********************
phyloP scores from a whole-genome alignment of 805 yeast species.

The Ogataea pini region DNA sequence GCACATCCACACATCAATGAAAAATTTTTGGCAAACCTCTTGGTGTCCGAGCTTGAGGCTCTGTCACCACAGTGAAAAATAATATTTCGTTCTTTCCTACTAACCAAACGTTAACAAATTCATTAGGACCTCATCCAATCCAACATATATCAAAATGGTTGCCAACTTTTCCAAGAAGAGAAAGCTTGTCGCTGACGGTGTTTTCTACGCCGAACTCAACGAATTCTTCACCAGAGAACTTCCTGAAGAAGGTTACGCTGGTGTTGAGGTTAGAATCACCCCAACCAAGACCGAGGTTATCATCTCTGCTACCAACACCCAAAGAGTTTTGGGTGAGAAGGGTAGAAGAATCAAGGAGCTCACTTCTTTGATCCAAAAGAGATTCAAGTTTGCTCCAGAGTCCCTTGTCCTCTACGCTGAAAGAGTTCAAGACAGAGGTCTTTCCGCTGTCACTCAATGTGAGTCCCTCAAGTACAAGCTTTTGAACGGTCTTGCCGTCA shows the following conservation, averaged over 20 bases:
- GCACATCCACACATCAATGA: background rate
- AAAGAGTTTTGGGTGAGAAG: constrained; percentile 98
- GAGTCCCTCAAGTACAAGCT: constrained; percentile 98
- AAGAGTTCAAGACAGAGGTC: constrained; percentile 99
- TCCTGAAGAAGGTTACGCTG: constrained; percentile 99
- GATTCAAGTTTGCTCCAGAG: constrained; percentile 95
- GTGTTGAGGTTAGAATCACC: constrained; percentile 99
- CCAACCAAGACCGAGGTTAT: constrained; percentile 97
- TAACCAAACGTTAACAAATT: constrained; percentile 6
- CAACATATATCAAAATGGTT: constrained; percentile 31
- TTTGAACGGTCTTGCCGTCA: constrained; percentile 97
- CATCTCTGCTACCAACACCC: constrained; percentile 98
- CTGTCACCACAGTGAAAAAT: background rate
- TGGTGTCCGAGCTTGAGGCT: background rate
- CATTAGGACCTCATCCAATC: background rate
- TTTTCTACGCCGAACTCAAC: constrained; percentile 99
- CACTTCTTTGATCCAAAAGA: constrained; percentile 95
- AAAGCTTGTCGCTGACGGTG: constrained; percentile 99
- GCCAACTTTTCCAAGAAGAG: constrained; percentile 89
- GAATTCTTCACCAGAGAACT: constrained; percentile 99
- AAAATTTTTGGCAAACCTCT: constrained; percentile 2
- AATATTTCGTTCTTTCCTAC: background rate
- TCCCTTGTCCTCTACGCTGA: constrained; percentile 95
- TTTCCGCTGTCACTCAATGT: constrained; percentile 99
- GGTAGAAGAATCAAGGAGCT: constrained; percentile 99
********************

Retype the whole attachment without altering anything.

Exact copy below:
phyloP scores from a whole-genome alignment of 805 yeast species.

The Ogataea pini region DNA sequence GCACATCCACACATCAATGAAAAATTTTTGGCAAACCTCTTGGTGTCCGAGCTTGAGGCTCTGTCACCACAGTGAAAAATAATATTTCGTTCTTTCCTACTAACCAAACGTTAACAAATTCATTAGGACCTCATCCAATCCAACATATATCAAAATGGTTGCCAACTTTTCCAAGAAGAGAAAGCTTGTCGCTGACGGTGTTTTCTACGCCGAACTCAACGAATTCTTCACCAGAGAACTTCCTGAAGAAGGTTACGCTGGTGTTGAGGTTAGAATCACCCCAACCAAGACCGAGGTTATCATCTCTGCTACCAACACCCAAAGAGTTTTGGGTGAGAAGGGTAGAAGAATCAAGGAGCTCACTTCTTTGATCCAAAAGAGATTCAAGTTTGCTCCAGAGTCCCTTGTCCTCTACGCTGAAAGAGTTCAAGACAGAGGTCTTTCCGCTGTCACTCAATGTGAGTCCCTCAAGTACAAGCTTTTGAACGGTCTTGCCGTCA shows the following conservation, averaged over 20 bases:
- GCACATCCACACATCAATGA: background rate
- AAAGAGTTTTGGGTGAGAAG: constrained; percentile 98
- GAGTCCCTCAAGTACAAGCT: constrained; percentile 98
- AAGAGTTCAAGACAGAGGTC: constrained; percentile 99
- TCCTGAAGAAGGTTACGCTG: constrained; percentile 99
- GATTCAAGTTTGCTCCAGAG: constrained; percentile 95
- GTGTTGAGGTTAGAATCACC: constrained; percentile 99
- CCAACCAAGACCGAGGTTAT: constrained; percentile 97
- TAACCAAACGTTAACAAATT: constrained; percentile 6
- CAACATATATCAAAATGGTT: constrained; percentile 31
- TTTGAACGGTCTTGCCGTCA: constrained; percentile 97
- CATCTCTGCTACCAACACCC: constrained; percentile 98
- CTGTCACCACAGTGAAAAAT: background rate
- TGGTGTCCGAGCTTGAGGCT: background rate
- CATTAGGACCTCATCCAATC: background rate
- TTTTCTACGCCGAACTCAAC: constrained; percentile 99
- CACTTCTTTGATCCAAAAGA: constrained; percentile 95
- AAAGCTTGTCGCTGACGGTG: constrained; percentile 99
- GCCAACTTTTCCAAGAAGAG: constrained; percentile 89
- GAATTCTTCACCAGAGAACT: constrained; percentile 99
- AAAATTTTTGGCAAACCTCT: constrained; percentile 2
- AATATTTCGTTCTTTCCTAC: background rate
- TCCCTTGTCCTCTACGCTGA: constrained; percentile 95
- TTTCCGCTGTCACTCAATGT: constrained; percentile 99
- GGTAGAAGAATCAAGGAGCT: constrained; percentile 99